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Beginning: Editor's Notes #250
December 31, 2017
Hello,

Begin as you mean to go on.
—Charles Haddon Spurgeon


In this issue:

1. Beginnings
2. Tickled my funny bone
3. Interesting Web site
4. Writing prompt
5. Changes to the schedule of Editor’s Notes

1. Beginnings
Does the warning from most writing coaches, editors, agents, and publishers that the opening of your book is vital to its ultimate success send a chill down your spine and bring on serious writer’s block? First I’m going to stand behind my colleagues’ warnings. Then I’m going to tell you why you don’t have to freeze in fear.

An opening can be a sentence or as much as two pages. The beginning matters because it’s your reader’s introduction to you and your ideas. It needs to instil confidence in you as a writer and create curiosity so your reader is compelled to continue reading.

There is no strict formula for beginnings, but there are some ideas that work well. In nonfiction, you might begin with something unusual, counter-intuitive, a question, or a contrasting set of ideas. In fiction, the opening usually introduces the setting, the main character, the tone, and tension of some sort.

The previous paragraph offers admittedly broad-stroke ideas. It is still up to you to do arrange words in a way that make the opening compelling. So you may still be frozen solid in your chair, convinced you can’t write at all because your beginning is not all it needs to be.

Here comes the relief. If your current opening is underwhelming, let it be and carry on writing. Many, maybe even most, successful writers write the final version of their opening at the end of the writing process. And after you’ve done all you can on your own, an editor can help you find your opening. Openings often lurk somewhere else in the book and only need to be moved to their rightful place at the start of the book. In any case, after you’ve written a whole book or article, your confidence in your ability to write could carry you through the admittedly tough work of perfecting the opening.

In the mean time, start your own collection of openings that appeal to you. Make notes on what you think it is that pulls you in. Practice cloning these good openings for your own purposes. As you focus on this vital part of writing, watch your own ability to create good openings improve.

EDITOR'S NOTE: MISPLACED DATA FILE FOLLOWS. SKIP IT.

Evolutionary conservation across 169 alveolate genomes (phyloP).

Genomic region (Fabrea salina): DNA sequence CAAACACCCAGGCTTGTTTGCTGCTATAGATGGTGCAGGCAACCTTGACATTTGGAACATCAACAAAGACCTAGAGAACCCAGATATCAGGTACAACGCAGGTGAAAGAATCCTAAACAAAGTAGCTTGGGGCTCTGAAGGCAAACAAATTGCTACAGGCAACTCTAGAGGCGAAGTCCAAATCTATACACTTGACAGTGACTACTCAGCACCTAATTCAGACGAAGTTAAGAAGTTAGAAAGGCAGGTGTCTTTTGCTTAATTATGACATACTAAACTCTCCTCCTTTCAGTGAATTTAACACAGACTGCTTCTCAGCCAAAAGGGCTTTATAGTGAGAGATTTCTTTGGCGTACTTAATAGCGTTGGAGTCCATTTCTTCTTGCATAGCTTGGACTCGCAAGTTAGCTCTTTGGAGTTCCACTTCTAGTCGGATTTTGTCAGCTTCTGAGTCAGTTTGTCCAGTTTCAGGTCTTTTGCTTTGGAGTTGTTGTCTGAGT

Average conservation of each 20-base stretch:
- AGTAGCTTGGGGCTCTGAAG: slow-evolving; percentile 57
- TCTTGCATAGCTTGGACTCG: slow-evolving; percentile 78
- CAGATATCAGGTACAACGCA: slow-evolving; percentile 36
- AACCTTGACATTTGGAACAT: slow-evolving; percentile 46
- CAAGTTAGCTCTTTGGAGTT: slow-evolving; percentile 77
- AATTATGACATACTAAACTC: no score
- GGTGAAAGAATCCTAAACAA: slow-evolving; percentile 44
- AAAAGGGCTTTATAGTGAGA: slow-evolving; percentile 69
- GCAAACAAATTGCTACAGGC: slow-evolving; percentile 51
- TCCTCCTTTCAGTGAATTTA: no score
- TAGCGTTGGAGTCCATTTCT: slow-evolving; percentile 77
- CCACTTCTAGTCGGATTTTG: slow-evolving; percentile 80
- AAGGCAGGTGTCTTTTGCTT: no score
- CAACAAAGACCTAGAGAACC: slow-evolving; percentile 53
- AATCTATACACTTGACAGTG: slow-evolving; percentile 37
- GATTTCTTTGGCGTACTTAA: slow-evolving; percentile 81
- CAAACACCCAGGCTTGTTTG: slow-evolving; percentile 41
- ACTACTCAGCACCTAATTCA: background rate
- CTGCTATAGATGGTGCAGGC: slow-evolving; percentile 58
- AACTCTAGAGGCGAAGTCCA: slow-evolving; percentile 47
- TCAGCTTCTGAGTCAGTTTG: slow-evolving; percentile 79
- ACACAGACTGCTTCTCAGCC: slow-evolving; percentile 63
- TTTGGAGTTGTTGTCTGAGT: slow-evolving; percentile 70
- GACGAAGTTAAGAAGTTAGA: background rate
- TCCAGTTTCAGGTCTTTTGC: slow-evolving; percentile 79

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2.Tickled my funnybone
Where there's a will, I want to be in it.

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3. Interesting Web site
If you have the stamina, read these 100 first lines of novels collected as the best. My favourite is number 2.
http://americanbookreview.org/100BestLines.asp

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4. Writing prompt
Reread the opening of the book you are currently reading or read last. Use it as a model to write an opening of your own for something you are already working on or a book you might write one day. (Note: Your opening does not have to be perfect, only intriguing in some way.)

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5. Changes to the schedule of Editor’s Notes
Thank you to everyone who took the time to help me decide the upcoming schedule for Editor’s Notes. Unless there is a landslide of opinion that changes everything in the next twelve hours, your next issue should arrive Wednesday, January 10 and continue every two weeks after that. Those who asked for a change were unanimous about the day, which made the decision easy.

Fifty percent asked for Wednesday, 33% said the date did not matter, and 17 percent wanted to continue with the 15th and the end of the month.

I hope you will all find the extra two issues each year worthwhile.
P.S. I always welcome questions and ideas from readers.

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